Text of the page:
It doesn’t seem to be a particularly flattering account of the man and his methods.

His first big hit “Roger & Me” supposedly portrayed Moore’s futile efforts to get to meet the General Motors CEO, Roger Smith. While the film claims that Moore never succeeded in getting to meet Smith, the book reveals that he actually met him three times, with the interview filmed on two occasions. This fact was completely suppressed in the final production.

According to reviewer Rod Liddle, the picture of Moore that emerges “is of an at times unscrupulous, overambitious, often incompetent and always arrogant hybrid of journalist and comedian, with a monstrous ego. His former manager, who also seems to hate him, describes him contemptuously as a “vaudevillian”. Rapoport marshals a parade of disgruntled former associates and employees to fling the ordure”.

A new international role for Bertie Ahern?

RTE are reporting that the Government is to set up a new Conflict Resolution Centre, based in the Dept of Foreign Affairs, with an annual budget of €25m.

Foreign Affairs Minister Dermot Ahern said that while the conflict in the North was a local one, it had global resonance and, using the experience gained in the peace process, the new centre will seek to assist in bringing peaceful solutions to international trouble spots.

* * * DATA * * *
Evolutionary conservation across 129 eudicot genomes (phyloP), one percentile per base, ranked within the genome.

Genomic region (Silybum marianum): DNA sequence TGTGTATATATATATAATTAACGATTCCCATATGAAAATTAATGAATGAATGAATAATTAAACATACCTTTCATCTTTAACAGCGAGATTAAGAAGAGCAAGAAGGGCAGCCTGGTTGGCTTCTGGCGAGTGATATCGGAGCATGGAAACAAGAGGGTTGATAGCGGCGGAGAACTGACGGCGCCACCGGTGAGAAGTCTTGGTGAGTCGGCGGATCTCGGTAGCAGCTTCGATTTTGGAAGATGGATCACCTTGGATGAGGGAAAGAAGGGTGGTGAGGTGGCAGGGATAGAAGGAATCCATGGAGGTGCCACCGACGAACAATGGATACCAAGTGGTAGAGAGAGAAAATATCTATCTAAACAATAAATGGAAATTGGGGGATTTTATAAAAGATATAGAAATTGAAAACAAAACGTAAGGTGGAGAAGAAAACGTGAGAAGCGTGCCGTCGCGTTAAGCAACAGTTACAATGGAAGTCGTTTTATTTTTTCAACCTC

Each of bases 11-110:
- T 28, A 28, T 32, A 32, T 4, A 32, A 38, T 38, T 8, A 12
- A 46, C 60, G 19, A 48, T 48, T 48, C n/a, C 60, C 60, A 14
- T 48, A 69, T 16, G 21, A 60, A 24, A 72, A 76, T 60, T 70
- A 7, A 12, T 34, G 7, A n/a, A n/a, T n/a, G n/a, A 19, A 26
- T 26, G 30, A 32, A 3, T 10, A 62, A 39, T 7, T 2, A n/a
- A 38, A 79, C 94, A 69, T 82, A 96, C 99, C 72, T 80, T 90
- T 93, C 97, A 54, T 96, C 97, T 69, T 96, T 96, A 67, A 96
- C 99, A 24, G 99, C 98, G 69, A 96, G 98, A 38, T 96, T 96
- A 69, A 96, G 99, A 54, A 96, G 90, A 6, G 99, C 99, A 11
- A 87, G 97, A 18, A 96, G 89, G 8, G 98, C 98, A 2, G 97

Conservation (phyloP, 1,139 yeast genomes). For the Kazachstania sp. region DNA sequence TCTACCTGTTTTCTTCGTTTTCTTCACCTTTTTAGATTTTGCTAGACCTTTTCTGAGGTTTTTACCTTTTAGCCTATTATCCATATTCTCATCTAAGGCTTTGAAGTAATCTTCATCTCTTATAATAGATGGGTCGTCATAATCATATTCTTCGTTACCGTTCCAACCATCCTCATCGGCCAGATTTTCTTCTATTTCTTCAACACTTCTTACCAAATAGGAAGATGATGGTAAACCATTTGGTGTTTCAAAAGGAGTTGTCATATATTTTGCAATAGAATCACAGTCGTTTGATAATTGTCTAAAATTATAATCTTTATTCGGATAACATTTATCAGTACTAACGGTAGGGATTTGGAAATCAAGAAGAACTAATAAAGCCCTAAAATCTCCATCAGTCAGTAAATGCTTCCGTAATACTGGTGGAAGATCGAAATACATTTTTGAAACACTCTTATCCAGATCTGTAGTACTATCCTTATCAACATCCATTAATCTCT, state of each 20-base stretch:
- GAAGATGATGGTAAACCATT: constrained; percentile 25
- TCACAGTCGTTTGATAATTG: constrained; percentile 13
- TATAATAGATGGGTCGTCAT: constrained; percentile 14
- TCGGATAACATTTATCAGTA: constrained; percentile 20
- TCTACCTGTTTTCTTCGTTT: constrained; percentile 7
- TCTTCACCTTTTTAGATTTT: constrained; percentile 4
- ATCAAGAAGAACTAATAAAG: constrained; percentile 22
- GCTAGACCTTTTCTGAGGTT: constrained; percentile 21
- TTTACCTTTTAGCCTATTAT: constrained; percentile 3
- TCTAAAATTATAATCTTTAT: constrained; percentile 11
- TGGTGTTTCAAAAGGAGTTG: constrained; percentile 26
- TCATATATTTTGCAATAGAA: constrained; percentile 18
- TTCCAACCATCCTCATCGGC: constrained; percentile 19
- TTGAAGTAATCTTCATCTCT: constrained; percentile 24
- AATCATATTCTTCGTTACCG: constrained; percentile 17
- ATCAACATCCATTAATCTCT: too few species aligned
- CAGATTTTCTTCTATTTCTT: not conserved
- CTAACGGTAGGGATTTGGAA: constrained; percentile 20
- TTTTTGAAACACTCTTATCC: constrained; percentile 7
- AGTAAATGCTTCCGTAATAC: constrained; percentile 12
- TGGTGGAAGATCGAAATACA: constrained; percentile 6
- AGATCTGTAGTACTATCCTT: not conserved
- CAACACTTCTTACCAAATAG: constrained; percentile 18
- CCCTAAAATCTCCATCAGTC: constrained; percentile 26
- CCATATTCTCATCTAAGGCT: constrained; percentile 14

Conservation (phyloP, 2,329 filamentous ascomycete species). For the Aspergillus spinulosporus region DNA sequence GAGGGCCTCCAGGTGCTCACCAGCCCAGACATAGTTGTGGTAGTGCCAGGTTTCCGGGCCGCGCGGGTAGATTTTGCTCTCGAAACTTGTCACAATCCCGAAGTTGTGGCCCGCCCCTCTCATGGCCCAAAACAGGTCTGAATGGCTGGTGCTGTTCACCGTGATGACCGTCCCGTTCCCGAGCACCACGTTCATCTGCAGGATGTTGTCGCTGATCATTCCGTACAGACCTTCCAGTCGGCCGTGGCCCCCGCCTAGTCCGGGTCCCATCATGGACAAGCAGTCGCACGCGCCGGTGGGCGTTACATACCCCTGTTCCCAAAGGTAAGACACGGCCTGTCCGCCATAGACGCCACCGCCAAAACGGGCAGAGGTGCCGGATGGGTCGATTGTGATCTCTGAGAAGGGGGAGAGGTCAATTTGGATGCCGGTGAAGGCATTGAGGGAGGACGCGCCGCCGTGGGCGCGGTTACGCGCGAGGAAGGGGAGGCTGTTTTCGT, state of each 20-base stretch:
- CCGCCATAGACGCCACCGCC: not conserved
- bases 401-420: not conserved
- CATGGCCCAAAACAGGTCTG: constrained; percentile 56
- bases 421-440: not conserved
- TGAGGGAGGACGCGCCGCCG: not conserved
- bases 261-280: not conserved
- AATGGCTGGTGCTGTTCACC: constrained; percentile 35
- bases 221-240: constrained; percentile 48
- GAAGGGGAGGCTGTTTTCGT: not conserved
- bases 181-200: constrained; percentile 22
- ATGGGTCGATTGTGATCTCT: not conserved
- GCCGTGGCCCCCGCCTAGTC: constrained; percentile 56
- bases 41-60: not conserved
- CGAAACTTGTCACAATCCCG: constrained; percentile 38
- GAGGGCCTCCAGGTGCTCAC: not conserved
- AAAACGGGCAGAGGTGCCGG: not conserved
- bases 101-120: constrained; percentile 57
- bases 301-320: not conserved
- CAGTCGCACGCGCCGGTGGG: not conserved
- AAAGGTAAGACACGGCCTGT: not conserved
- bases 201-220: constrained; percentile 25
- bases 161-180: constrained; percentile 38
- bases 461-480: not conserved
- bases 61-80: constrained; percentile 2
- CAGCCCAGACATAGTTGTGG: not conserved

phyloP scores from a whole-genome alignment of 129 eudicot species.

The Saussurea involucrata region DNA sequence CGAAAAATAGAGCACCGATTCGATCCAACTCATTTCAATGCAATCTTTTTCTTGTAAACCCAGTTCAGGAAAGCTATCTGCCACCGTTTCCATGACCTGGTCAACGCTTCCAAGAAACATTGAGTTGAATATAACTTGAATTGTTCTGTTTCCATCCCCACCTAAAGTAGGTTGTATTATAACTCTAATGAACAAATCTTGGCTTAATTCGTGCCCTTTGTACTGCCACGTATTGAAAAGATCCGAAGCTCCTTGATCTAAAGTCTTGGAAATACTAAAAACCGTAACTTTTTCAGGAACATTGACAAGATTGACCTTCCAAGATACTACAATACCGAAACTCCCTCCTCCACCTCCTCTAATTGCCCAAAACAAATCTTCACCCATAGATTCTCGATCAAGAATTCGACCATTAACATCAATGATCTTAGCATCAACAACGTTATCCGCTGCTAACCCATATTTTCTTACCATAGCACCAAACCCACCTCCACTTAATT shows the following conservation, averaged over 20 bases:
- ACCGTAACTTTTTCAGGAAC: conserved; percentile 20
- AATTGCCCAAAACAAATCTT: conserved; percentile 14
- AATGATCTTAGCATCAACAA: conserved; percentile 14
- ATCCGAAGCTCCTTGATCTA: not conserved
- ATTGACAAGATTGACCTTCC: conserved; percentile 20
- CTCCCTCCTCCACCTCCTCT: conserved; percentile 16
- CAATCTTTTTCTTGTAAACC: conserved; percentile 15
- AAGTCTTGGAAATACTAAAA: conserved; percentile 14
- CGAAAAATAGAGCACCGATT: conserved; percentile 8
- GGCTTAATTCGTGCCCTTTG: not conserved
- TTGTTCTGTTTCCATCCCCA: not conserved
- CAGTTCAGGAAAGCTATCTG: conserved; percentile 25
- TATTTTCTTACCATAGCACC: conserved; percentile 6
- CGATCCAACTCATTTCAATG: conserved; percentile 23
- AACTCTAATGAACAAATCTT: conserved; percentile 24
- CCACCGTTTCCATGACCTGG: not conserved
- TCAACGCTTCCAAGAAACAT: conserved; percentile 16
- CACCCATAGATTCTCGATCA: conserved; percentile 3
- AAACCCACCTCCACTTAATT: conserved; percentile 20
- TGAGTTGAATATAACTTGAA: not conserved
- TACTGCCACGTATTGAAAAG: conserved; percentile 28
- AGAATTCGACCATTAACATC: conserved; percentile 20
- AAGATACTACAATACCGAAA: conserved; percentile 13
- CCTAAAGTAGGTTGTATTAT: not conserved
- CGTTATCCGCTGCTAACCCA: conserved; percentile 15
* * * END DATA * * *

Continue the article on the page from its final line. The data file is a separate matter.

Could this be Bertie Ahern’s next stop - a state-funded role as an international peace-maker to rival good friend Tony Blair’s recent appointment as representative of The Quartet in the Israel/Palestine conflict?

And when will he be taking up that position? Anything to do with his appearance at the Mahon Tribunal later this month? Probably just wishful thinking on my part.

Tuesday, July 03, 2007

The Raj still rules.

Empire’s Children, a new series on Channel 4, started last night, tracing the colonial roots of Dame Diana Rigg who was born in India in the 1930’s, where her father worked as a railway engineer.

During the programme, Dame Diana did a certain amount of hand-wringing about the fact that even the relatively low-ranked English sahibs were waited on hand and foot by an army of Indian servants.

Her conscience was assuaged by meetings with a number of Indians who had known her father and gave him good references with regard to his treatment of themselves and other natives. She told us that she now felt somewhat less guilty about their time in India, knowing that her father had not been a typical Sahib.

Her father was working for the Maharaja of Jodhpur at the time his career in India ended, following the granting of independence in 1947. Dame Diana had a photo of a social event in the Rigg house in the early 1940‘s, which included a lady known as Baiji, who was a member of the Jodhpur royal family. Rigg visited this lady, now in her 90’s, who still lives in the Maharaja’s palace.

The documentary showed Rigg being admitted to the Maharaja’s Palace where she was shown into a sitting room. Then Baiji enters the room and Rigg waves her hand at a sofa and invites her to sit there. It struck me as odd, as a guest in someone else’s house, to be inviting your host to sit down.

Clearly the ways of the Raj are not easily forgotten.